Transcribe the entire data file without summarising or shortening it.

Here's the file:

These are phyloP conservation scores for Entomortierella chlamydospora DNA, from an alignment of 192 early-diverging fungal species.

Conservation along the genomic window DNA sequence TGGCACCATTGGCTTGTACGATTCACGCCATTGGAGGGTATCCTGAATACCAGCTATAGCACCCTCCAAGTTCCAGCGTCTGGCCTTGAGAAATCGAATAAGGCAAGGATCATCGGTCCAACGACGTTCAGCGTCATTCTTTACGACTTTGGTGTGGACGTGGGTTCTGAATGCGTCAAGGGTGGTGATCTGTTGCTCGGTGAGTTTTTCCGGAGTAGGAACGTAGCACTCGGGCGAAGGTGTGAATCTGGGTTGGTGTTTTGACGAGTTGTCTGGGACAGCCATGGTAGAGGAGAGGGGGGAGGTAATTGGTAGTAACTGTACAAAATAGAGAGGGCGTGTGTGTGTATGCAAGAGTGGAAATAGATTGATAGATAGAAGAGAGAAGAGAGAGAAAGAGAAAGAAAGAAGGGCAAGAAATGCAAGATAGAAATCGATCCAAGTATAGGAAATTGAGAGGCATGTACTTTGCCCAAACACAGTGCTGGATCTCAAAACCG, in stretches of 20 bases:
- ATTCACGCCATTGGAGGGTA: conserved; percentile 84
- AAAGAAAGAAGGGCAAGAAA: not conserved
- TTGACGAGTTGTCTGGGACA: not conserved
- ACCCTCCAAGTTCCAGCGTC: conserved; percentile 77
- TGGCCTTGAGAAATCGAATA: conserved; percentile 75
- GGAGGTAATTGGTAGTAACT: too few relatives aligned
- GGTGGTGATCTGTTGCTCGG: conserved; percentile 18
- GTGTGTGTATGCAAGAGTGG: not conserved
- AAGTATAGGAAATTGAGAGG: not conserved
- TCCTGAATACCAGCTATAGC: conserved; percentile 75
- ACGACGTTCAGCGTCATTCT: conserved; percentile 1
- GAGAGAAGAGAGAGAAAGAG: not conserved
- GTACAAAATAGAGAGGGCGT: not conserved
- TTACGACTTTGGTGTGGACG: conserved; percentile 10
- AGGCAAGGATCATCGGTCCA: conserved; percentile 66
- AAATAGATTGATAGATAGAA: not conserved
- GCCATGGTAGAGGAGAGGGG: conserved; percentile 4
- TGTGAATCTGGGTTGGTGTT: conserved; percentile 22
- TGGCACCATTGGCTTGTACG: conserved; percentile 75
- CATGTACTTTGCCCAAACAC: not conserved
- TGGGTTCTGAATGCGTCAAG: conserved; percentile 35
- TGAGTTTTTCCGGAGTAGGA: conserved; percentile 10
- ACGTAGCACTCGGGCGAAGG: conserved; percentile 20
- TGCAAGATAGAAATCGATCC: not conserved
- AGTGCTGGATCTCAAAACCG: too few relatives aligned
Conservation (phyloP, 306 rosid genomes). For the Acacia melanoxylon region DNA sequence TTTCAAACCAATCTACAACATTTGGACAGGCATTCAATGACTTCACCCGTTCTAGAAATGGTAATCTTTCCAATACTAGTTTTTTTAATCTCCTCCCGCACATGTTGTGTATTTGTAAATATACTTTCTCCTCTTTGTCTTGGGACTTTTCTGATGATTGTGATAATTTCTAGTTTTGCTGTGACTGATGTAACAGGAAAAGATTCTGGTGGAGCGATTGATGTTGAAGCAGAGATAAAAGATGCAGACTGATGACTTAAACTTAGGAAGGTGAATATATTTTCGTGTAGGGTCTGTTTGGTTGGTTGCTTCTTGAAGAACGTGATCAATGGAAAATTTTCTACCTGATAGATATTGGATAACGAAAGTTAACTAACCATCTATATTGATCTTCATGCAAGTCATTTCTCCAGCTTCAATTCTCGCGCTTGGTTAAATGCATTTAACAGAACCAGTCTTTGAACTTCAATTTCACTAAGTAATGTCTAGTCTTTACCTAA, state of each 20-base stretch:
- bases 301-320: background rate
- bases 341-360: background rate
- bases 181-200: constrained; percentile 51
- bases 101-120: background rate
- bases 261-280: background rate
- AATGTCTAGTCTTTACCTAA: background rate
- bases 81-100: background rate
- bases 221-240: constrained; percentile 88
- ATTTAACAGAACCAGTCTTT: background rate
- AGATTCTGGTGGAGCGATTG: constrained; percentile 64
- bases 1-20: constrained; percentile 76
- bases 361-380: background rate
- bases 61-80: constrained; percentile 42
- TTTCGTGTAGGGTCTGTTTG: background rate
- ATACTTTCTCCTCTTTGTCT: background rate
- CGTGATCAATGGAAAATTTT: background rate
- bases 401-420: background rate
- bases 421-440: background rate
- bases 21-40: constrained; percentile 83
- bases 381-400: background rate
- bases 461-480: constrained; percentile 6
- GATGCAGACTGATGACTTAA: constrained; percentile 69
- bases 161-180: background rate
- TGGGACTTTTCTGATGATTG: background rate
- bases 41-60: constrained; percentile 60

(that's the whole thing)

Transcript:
These are phyloP conservation scores for Entomortierella chlamydospora DNA, from an alignment of 192 early-diverging fungal species.

Conservation along the genomic window DNA sequence TGGCACCATTGGCTTGTACGATTCACGCCATTGGAGGGTATCCTGAATACCAGCTATAGCACCCTCCAAGTTCCAGCGTCTGGCCTTGAGAAATCGAATAAGGCAAGGATCATCGGTCCAACGACGTTCAGCGTCATTCTTTACGACTTTGGTGTGGACGTGGGTTCTGAATGCGTCAAGGGTGGTGATCTGTTGCTCGGTGAGTTTTTCCGGAGTAGGAACGTAGCACTCGGGCGAAGGTGTGAATCTGGGTTGGTGTTTTGACGAGTTGTCTGGGACAGCCATGGTAGAGGAGAGGGGGGAGGTAATTGGTAGTAACTGTACAAAATAGAGAGGGCGTGTGTGTGTATGCAAGAGTGGAAATAGATTGATAGATAGAAGAGAGAAGAGAGAGAAAGAGAAAGAAAGAAGGGCAAGAAATGCAAGATAGAAATCGATCCAAGTATAGGAAATTGAGAGGCATGTACTTTGCCCAAACACAGTGCTGGATCTCAAAACCG, in stretches of 20 bases:
- ATTCACGCCATTGGAGGGTA: conserved; percentile 84
- AAAGAAAGAAGGGCAAGAAA: not conserved
- TTGACGAGTTGTCTGGGACA: not conserved
- ACCCTCCAAGTTCCAGCGTC: conserved; percentile 77
- TGGCCTTGAGAAATCGAATA: conserved; percentile 75
- GGAGGTAATTGGTAGTAACT: too few relatives aligned
- GGTGGTGATCTGTTGCTCGG: conserved; percentile 18
- GTGTGTGTATGCAAGAGTGG: not conserved
- AAGTATAGGAAATTGAGAGG: not conserved
- TCCTGAATACCAGCTATAGC: conserved; percentile 75
- ACGACGTTCAGCGTCATTCT: conserved; percentile 1
- GAGAGAAGAGAGAGAAAGAG: not conserved
- GTACAAAATAGAGAGGGCGT: not conserved
- TTACGACTTTGGTGTGGACG: conserved; percentile 10
- AGGCAAGGATCATCGGTCCA: conserved; percentile 66
- AAATAGATTGATAGATAGAA: not conserved
- GCCATGGTAGAGGAGAGGGG: conserved; percentile 4
- TGTGAATCTGGGTTGGTGTT: conserved; percentile 22
- TGGCACCATTGGCTTGTACG: conserved; percentile 75
- CATGTACTTTGCCCAAACAC: not conserved
- TGGGTTCTGAATGCGTCAAG: conserved; percentile 35
- TGAGTTTTTCCGGAGTAGGA: conserved; percentile 10
- ACGTAGCACTCGGGCGAAGG: conserved; percentile 20
- TGCAAGATAGAAATCGATCC: not conserved
- AGTGCTGGATCTCAAAACCG: too few relatives aligned
Conservation (phyloP, 306 rosid genomes). For the Acacia melanoxylon region DNA sequence TTTCAAACCAATCTACAACATTTGGACAGGCATTCAATGACTTCACCCGTTCTAGAAATGGTAATCTTTCCAATACTAGTTTTTTTAATCTCCTCCCGCACATGTTGTGTATTTGTAAATATACTTTCTCCTCTTTGTCTTGGGACTTTTCTGATGATTGTGATAATTTCTAGTTTTGCTGTGACTGATGTAACAGGAAAAGATTCTGGTGGAGCGATTGATGTTGAAGCAGAGATAAAAGATGCAGACTGATGACTTAAACTTAGGAAGGTGAATATATTTTCGTGTAGGGTCTGTTTGGTTGGTTGCTTCTTGAAGAACGTGATCAATGGAAAATTTTCTACCTGATAGATATTGGATAACGAAAGTTAACTAACCATCTATATTGATCTTCATGCAAGTCATTTCTCCAGCTTCAATTCTCGCGCTTGGTTAAATGCATTTAACAGAACCAGTCTTTGAACTTCAATTTCACTAAGTAATGTCTAGTCTTTACCTAA, state of each 20-base stretch:
- bases 301-320: background rate
- bases 341-360: background rate
- bases 181-200: constrained; percentile 51
- bases 101-120: background rate
- bases 261-280: background rate
- AATGTCTAGTCTTTACCTAA: background rate
- bases 81-100: background rate
- bases 221-240: constrained; percentile 88
- ATTTAACAGAACCAGTCTTT: background rate
- AGATTCTGGTGGAGCGATTG: constrained; percentile 64
- bases 1-20: constrained; percentile 76
- bases 361-380: background rate
- bases 61-80: constrained; percentile 42
- TTTCGTGTAGGGTCTGTTTG: background rate
- ATACTTTCTCCTCTTTGTCT: background rate
- CGTGATCAATGGAAAATTTT: background rate
- bases 401-420: background rate
- bases 421-440: background rate
- bases 21-40: constrained; percentile 83
- bases 381-400: background rate
- bases 461-480: constrained; percentile 6
- GATGCAGACTGATGACTTAA: constrained; percentile 69
- bases 161-180: background rate
- TGGGACTTTTCTGATGATTG: background rate
- bases 41-60: constrained; percentile 60